Which is the correct 'apostrophe' to use when typing? ' (quote) or ` (backtick)

A backtick would be my last recommendation. A straight single-quote is acceptable, and a curly close quote can be substituted as an improvement. In other words, of these three: It`s common sense. . . ...
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  • 57.9k
13 votes

Is it correct to use an apostrophe to indicate something that belongs to an object?

Wilson Follett, Modern American Usage (1966) vigorously opposes applying a possessive 's to an inanimate thing (as in "this blog's existence"), calling such possessives "false" and ...
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  • 151k
12 votes
Accepted

A plurality of nests of wasps

Danger! Wasp Nests! No apostrophe in this case, because there is no possessive*. Here "Wasp" is an attributive noun, and therefore can be in the singular form even though there is more than one nest ...
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  • 73.3k
11 votes

Is the plural form of ID spelled ID's or ID?

It would be IDs. Were you to use the apostrophe (i.e, ID's), that would imply possession. If you're simply referring to a group of IDs, you drop the apostrophe.
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  • 168
10 votes

Is it correct to use an apostrophe to indicate something that belongs to an object?

Michael Swan writes in Practical English Usage (2005.441-2) "With nouns which are not the names of people, animal, countries, etc, 's is less common, and a structure with a preposition (usually of) is ...
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  • 4,660
10 votes

Possessive form for a surname ending with "z"

Spelling Possessives: A simple rule with zero exceptions There is no special rule for surnames which does not also apply to common nouns. For that matter, there is no special rule for singulars versus ...
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  • 127k
9 votes

"My wife and I's seafood collaboration dinner"

I am married, I share things with my spouse for instance, a house. But there are some things we don't share. For example I have a small blue Fiat car while my spouse has a green Jaguar sports car. If ...
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  • 85.4k
9 votes

What is the short form for 'little' ? Is it li'l or lil'?

Ngram shows li'l beating out lil' and li'l' since before 1900. (Note that you must press "Search lots of books" after clicking on the link.) And since Lil is a very popular name (both as a first ...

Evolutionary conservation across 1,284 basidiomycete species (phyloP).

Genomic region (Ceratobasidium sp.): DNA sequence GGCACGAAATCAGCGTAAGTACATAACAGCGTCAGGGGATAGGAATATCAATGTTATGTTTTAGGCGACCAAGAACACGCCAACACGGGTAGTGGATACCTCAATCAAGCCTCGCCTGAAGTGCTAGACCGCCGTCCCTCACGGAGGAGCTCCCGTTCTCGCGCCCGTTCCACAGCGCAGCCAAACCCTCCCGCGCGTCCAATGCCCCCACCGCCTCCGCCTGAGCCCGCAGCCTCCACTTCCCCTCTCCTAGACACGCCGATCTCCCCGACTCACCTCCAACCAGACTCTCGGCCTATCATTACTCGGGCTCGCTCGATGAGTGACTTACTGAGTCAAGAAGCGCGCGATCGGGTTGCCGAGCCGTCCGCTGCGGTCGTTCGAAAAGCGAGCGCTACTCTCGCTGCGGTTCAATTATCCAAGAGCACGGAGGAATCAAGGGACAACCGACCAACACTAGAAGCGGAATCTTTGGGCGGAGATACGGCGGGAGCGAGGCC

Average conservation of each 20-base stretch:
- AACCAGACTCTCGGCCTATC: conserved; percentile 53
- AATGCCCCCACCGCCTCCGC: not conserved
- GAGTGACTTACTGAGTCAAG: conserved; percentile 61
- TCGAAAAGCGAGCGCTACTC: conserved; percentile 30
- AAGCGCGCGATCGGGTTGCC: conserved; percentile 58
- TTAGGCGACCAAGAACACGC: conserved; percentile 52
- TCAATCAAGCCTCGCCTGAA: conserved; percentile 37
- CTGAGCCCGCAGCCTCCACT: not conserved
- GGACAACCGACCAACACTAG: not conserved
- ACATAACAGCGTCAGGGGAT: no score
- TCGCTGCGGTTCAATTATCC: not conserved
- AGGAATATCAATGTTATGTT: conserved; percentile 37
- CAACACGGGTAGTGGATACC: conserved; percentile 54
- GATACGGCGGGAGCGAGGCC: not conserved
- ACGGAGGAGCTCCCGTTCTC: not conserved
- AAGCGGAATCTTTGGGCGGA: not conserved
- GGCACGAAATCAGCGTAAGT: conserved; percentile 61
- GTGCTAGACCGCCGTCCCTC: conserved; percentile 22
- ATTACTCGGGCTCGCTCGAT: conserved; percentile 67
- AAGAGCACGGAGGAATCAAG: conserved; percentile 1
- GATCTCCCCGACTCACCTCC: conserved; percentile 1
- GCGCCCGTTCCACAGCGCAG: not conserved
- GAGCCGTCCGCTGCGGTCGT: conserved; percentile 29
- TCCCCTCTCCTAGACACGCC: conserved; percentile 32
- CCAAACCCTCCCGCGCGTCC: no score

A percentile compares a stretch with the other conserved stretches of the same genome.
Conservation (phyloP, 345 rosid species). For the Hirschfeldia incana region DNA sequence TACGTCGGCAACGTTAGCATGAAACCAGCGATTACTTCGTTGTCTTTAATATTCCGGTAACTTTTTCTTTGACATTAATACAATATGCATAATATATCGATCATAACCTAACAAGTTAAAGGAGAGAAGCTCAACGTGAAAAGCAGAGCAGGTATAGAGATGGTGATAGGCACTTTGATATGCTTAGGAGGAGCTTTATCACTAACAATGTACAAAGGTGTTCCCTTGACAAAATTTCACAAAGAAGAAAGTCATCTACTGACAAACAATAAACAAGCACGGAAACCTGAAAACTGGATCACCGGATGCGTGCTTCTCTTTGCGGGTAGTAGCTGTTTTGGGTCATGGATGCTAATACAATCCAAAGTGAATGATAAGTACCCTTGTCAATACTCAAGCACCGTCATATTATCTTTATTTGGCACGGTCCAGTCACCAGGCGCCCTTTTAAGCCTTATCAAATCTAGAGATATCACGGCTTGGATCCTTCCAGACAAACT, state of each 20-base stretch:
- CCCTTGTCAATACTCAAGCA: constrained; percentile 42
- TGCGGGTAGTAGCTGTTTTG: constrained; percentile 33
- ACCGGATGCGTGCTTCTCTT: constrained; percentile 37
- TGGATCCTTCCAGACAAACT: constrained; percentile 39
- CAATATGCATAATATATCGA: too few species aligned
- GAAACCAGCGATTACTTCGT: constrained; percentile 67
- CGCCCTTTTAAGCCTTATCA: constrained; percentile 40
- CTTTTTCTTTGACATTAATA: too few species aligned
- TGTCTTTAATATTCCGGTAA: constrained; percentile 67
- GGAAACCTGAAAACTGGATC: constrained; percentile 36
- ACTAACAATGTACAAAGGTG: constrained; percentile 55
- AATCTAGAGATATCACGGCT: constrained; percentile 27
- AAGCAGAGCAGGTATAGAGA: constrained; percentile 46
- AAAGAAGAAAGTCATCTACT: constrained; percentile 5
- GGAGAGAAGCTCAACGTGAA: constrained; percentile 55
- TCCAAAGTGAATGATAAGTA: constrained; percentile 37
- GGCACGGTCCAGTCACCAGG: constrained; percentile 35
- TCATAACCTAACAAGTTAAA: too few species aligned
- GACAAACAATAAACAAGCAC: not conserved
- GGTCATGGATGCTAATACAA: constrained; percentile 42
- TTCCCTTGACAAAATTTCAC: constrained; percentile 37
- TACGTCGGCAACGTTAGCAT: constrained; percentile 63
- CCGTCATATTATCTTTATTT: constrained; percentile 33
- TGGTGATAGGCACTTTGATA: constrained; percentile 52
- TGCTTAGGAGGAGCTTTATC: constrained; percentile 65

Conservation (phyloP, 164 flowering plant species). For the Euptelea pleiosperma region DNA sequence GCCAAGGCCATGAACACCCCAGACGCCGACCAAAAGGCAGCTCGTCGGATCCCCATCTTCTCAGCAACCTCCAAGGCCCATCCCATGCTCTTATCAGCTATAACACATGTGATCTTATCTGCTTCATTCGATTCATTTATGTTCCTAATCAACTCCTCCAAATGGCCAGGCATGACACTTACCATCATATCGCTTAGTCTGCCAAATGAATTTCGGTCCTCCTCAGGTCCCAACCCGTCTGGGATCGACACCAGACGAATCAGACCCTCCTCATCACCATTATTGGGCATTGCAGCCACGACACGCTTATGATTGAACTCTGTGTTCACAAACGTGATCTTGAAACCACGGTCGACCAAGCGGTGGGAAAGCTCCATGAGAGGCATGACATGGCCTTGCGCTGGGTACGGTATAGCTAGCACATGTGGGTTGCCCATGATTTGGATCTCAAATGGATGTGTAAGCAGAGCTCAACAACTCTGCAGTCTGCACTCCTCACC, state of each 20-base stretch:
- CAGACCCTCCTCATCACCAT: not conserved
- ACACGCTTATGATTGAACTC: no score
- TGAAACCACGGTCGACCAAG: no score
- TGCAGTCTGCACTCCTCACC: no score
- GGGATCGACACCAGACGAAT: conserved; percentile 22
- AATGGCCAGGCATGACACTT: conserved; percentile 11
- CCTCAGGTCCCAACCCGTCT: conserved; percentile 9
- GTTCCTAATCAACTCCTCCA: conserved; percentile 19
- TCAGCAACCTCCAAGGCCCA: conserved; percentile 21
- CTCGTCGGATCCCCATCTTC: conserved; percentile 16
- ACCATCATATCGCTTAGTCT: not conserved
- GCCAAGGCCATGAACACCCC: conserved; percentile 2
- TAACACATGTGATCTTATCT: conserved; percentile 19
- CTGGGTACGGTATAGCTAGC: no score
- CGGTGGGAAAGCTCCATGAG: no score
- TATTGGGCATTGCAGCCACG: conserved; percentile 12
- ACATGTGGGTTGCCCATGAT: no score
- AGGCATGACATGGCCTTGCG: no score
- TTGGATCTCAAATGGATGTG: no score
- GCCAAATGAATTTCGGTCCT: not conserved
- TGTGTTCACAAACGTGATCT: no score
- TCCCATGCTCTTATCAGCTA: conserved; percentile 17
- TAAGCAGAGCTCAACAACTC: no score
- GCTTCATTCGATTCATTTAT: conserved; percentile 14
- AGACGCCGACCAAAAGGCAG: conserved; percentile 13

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  • 26.7k
9 votes

Odd possessive form of a proper name: Why does Dryden write “Lord Nonsuch his” instead of “Lord Nonsuch’s” but “Bibber’s” instead of “Bibber his”?

The aristocratic usage theory In a comment (now vanished, along with several others that once appeared beneath the original question), a commenter opined that the different ways of handling the ...
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  • 151k
9 votes

Apostrophe for indicating possessive. How do I convince my professor?

Nobody's more standard than Shakespeare, who says: Shall I compare thee to a summer's day? Blow, blow, thou winter wind! Thou art not so unkind as man's ingratitude. How sharper than a serpent's ...
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  • 2,180
8 votes

A unique case of capitalising mid-sentence and using apostrophe 's'

When you use a proper noun containing the as an adjective, you usually drop the. So you would say former Roots member, Malik B, and not "former The Roots member". Similarly, even without a the ...
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8 votes

Do I add " ’s " after the number on a pope/king’s name? (e.g. Pope Paul VI’s)

The English apostrophe-s is not a case inflection the way you have in German or Russian, Latin or Greek. Rather it is a clitic that attaches to the end of the entire noun phrase, not merely to the ...
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  • 127k
8 votes
Accepted

Does a possessive still require an apostrophe when a noun has been omitted to avoid repetition?

In the example sentence, "Their understanding of the subject is as good as their masters," the actual thing being compared is the understanding of their masters. The sentence therefore requires a ...
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  • 3,224
7 votes
Accepted

To drop or not to drop the s after the apostrophe (when the main word ends in s and the word has is being contracted)

If you were saying "Carlos has got it", it would be likely to be contracted to "Carlos 'as got it", perhaps even shortening the 'as to almost a schwa. What you wouldn't say is "Carlos got it". Thus ...